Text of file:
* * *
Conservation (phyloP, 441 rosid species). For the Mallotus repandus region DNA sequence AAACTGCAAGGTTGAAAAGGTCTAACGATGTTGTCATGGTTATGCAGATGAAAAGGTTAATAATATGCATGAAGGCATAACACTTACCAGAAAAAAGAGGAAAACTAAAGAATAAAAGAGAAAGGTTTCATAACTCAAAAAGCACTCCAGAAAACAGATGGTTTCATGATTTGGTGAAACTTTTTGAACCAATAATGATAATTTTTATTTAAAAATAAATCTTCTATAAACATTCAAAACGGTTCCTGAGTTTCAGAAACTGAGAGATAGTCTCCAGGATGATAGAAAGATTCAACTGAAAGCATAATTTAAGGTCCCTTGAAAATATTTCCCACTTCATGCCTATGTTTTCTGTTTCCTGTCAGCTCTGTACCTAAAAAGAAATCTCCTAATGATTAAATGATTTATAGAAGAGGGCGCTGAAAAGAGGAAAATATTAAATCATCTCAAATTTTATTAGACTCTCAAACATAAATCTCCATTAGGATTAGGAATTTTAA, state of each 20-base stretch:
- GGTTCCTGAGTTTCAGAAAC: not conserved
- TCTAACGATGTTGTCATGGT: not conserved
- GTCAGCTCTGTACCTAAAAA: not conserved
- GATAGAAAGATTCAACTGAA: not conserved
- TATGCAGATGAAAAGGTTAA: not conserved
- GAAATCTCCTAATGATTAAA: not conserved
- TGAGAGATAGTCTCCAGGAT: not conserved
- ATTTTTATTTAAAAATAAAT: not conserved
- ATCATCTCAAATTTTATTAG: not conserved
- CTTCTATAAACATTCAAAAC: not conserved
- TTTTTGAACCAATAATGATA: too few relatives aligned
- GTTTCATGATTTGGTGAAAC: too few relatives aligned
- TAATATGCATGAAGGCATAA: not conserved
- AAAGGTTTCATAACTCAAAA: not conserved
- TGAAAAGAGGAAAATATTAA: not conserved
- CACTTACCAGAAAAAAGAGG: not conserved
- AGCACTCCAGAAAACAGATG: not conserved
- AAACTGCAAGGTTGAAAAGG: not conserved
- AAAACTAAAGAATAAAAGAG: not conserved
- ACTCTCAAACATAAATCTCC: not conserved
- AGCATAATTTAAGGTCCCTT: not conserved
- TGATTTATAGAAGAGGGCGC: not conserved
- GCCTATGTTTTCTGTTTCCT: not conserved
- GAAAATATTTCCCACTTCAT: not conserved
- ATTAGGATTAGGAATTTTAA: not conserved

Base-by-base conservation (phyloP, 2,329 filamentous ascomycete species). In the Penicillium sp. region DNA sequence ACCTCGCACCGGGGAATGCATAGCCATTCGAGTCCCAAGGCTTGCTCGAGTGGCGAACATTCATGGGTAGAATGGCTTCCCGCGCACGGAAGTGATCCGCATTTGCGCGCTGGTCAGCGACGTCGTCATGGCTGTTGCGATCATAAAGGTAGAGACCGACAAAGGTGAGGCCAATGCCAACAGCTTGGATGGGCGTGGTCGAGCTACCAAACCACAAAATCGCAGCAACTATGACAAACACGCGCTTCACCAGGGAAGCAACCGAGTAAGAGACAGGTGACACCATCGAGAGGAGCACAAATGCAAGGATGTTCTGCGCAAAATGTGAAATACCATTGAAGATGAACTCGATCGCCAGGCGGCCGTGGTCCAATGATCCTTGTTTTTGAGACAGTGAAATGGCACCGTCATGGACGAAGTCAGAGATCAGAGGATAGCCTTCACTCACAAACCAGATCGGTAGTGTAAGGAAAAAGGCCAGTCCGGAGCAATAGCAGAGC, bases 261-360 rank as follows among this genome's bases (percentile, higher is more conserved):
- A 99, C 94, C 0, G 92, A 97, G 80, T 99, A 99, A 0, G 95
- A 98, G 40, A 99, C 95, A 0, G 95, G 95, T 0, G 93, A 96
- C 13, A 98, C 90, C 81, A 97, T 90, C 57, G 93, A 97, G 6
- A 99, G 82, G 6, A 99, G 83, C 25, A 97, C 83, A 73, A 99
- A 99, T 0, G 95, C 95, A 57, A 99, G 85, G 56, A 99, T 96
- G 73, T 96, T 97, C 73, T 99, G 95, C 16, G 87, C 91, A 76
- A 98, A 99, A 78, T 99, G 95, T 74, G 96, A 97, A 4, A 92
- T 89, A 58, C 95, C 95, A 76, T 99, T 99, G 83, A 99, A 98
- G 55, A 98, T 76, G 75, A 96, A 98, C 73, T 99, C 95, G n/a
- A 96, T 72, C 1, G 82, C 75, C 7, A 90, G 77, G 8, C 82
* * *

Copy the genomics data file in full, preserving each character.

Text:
Conservation (phyloP, 441 rosid species). For the Mallotus repandus region DNA sequence AAACTGCAAGGTTGAAAAGGTCTAACGATGTTGTCATGGTTATGCAGATGAAAAGGTTAATAATATGCATGAAGGCATAACACTTACCAGAAAAAAGAGGAAAACTAAAGAATAAAAGAGAAAGGTTTCATAACTCAAAAAGCACTCCAGAAAACAGATGGTTTCATGATTTGGTGAAACTTTTTGAACCAATAATGATAATTTTTATTTAAAAATAAATCTTCTATAAACATTCAAAACGGTTCCTGAGTTTCAGAAACTGAGAGATAGTCTCCAGGATGATAGAAAGATTCAACTGAAAGCATAATTTAAGGTCCCTTGAAAATATTTCCCACTTCATGCCTATGTTTTCTGTTTCCTGTCAGCTCTGTACCTAAAAAGAAATCTCCTAATGATTAAATGATTTATAGAAGAGGGCGCTGAAAAGAGGAAAATATTAAATCATCTCAAATTTTATTAGACTCTCAAACATAAATCTCCATTAGGATTAGGAATTTTAA, state of each 20-base stretch:
- GGTTCCTGAGTTTCAGAAAC: not conserved
- TCTAACGATGTTGTCATGGT: not conserved
- GTCAGCTCTGTACCTAAAAA: not conserved
- GATAGAAAGATTCAACTGAA: not conserved
- TATGCAGATGAAAAGGTTAA: not conserved
- GAAATCTCCTAATGATTAAA: not conserved
- TGAGAGATAGTCTCCAGGAT: not conserved
- ATTTTTATTTAAAAATAAAT: not conserved
- ATCATCTCAAATTTTATTAG: not conserved
- CTTCTATAAACATTCAAAAC: not conserved
- TTTTTGAACCAATAATGATA: too few relatives aligned
- GTTTCATGATTTGGTGAAAC: too few relatives aligned
- TAATATGCATGAAGGCATAA: not conserved
- AAAGGTTTCATAACTCAAAA: not conserved
- TGAAAAGAGGAAAATATTAA: not conserved
- CACTTACCAGAAAAAAGAGG: not conserved
- AGCACTCCAGAAAACAGATG: not conserved
- AAACTGCAAGGTTGAAAAGG: not conserved
- AAAACTAAAGAATAAAAGAG: not conserved
- ACTCTCAAACATAAATCTCC: not conserved
- AGCATAATTTAAGGTCCCTT: not conserved
- TGATTTATAGAAGAGGGCGC: not conserved
- GCCTATGTTTTCTGTTTCCT: not conserved
- GAAAATATTTCCCACTTCAT: not conserved
- ATTAGGATTAGGAATTTTAA: not conserved

Base-by-base conservation (phyloP, 2,329 filamentous ascomycete species). In the Penicillium sp. region DNA sequence ACCTCGCACCGGGGAATGCATAGCCATTCGAGTCCCAAGGCTTGCTCGAGTGGCGAACATTCATGGGTAGAATGGCTTCCCGCGCACGGAAGTGATCCGCATTTGCGCGCTGGTCAGCGACGTCGTCATGGCTGTTGCGATCATAAAGGTAGAGACCGACAAAGGTGAGGCCAATGCCAACAGCTTGGATGGGCGTGGTCGAGCTACCAAACCACAAAATCGCAGCAACTATGACAAACACGCGCTTCACCAGGGAAGCAACCGAGTAAGAGACAGGTGACACCATCGAGAGGAGCACAAATGCAAGGATGTTCTGCGCAAAATGTGAAATACCATTGAAGATGAACTCGATCGCCAGGCGGCCGTGGTCCAATGATCCTTGTTTTTGAGACAGTGAAATGGCACCGTCATGGACGAAGTCAGAGATCAGAGGATAGCCTTCACTCACAAACCAGATCGGTAGTGTAAGGAAAAAGGCCAGTCCGGAGCAATAGCAGAGC, bases 261-360 rank as follows among this genome's bases (percentile, higher is more conserved):
- A 99, C 94, C 0, G 92, A 97, G 80, T 99, A 99, A 0, G 95
- A 98, G 40, A 99, C 95, A 0, G 95, G 95, T 0, G 93, A 96
- C 13, A 98, C 90, C 81, A 97, T 90, C 57, G 93, A 97, G 6
- A 99, G 82, G 6, A 99, G 83, C 25, A 97, C 83, A 73, A 99
- A 99, T 0, G 95, C 95, A 57, A 99, G 85, G 56, A 99, T 96
- G 73, T 96, T 97, C 73, T 99, G 95, C 16, G 87, C 91, A 76
- A 98, A 99, A 78, T 99, G 95, T 74, G 96, A 97, A 4, A 92
- T 89, A 58, C 95, C 95, A 76, T 99, T 99, G 83, A 99, A 98
- G 55, A 98, T 76, G 75, A 96, A 98, C 73, T 99, C 95, G n/a
- A 96, T 72, C 1, G 82, C 75, C 7, A 90, G 77, G 8, C 82